A tale of haunted temples

Chinmay Prasun Biswas

25 June, 2021 12:00 AM printer

A tale of haunted temples

Large or little, modern or mediaeval, there are thousands of temples in the world. Millions of people visit these temples either for acquiring virtue or for finding out the historical background or to view the architectural design or just for touring. Every temple has its own history and characteristic. Almost every temple is dedicated to a particular god or goddess. Such a temple located at Vermore, Chamba district, Himachal Pradesh, India, 500 km from New Delhi, contains a different specialty, but what is it? Before going to it we need to find out answer to an important question. Where is our place after death? For believers the answer is very simple – hell or heaven. Then the question comes – who will decide it and how? The answer is - Yamraj and here lies the distinct character of this temple because this 1400-year old temple is considered to be the only temple of Yamraj in the world.

According to Hindu belief Yam is the god of death and justice also. Vedic doctrine says that Yam was the first mortal in the animal kingdom who died and ascended to heaven. As a reward of this primacy, Lord Shiv made him the god of death. It is said that Yamraj decides the place of the soul of a dead person in afterlife - heaven or hell. As such, after death, everyone has to appear before Yamraj. Question naturally arises, where does that meeting take place? Believers say that the meeting is held in The Yamraj Temple. As the other name of Yam is Dharmaraj (King of Justice) this temple is also known as Dharmeshwar Mahadev Temple. Sitting in his private chamber inside this temple Yamraj himself meets the dead souls. In fact, it is not just a meeting but a trial of dead souls on the basis of their deeds when they were alive. This is the place of their last judgment and according to their karma (deeds in lifetime) Yamraj decides where the soul will go - heaven or hell. Residents here believe that Yamraj is not alone, Chitragupta is also with him in a separate room of this temple.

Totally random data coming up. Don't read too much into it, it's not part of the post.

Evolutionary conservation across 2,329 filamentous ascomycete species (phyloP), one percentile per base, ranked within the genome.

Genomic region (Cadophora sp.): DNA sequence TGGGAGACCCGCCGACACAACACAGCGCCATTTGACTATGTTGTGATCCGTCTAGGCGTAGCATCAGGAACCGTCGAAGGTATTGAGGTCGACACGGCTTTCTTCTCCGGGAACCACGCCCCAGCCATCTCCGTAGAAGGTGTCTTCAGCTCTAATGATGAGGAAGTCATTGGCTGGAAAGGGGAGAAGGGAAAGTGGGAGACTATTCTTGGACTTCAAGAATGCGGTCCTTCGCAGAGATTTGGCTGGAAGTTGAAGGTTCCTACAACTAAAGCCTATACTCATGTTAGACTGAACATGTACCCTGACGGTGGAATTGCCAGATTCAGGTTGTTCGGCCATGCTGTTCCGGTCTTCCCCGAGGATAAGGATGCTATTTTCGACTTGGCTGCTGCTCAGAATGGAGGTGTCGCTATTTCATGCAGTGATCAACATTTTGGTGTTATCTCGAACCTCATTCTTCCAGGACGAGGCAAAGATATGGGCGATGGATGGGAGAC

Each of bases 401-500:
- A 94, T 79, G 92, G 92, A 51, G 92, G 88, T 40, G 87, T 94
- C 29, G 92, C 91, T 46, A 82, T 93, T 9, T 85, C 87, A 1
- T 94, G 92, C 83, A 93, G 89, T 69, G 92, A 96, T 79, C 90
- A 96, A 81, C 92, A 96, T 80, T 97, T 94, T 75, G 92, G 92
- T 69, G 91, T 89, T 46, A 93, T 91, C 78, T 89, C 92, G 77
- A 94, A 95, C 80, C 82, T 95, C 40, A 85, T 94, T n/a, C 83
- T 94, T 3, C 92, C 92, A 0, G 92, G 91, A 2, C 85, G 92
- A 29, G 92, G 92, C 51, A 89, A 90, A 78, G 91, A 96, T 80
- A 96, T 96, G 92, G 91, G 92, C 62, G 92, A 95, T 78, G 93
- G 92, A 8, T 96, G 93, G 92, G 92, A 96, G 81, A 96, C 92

According to scriptures, Chitragupta is a Hindu junior god assigned with the task of maintaining detailed record of all actions of human beings. As per dictionary of Bangla Academy, Chitragupta is a clerk of Yamraj. However, he may be called the chief accountant of Yamraj. There are many temples dedicated to Chitragupta. Notable among those are - Chitragupta temples at Khajuraho, Madhyapradesh, Kanchipuram, Tamilnadu and also one in Thailand. Chitragupta Temple at Kanchipuram is the oldest temple in South India. On the basis of inscriptions, archaeologists have confirmed that the temple was built during the ninth century by the Medieval Cholas. Sitting in his room round the clock he maintains a detailed record of all sins and virtues of human beings during their lifetime. After death, the souls are first presented to Chitragupta by the messenger of Yamraj.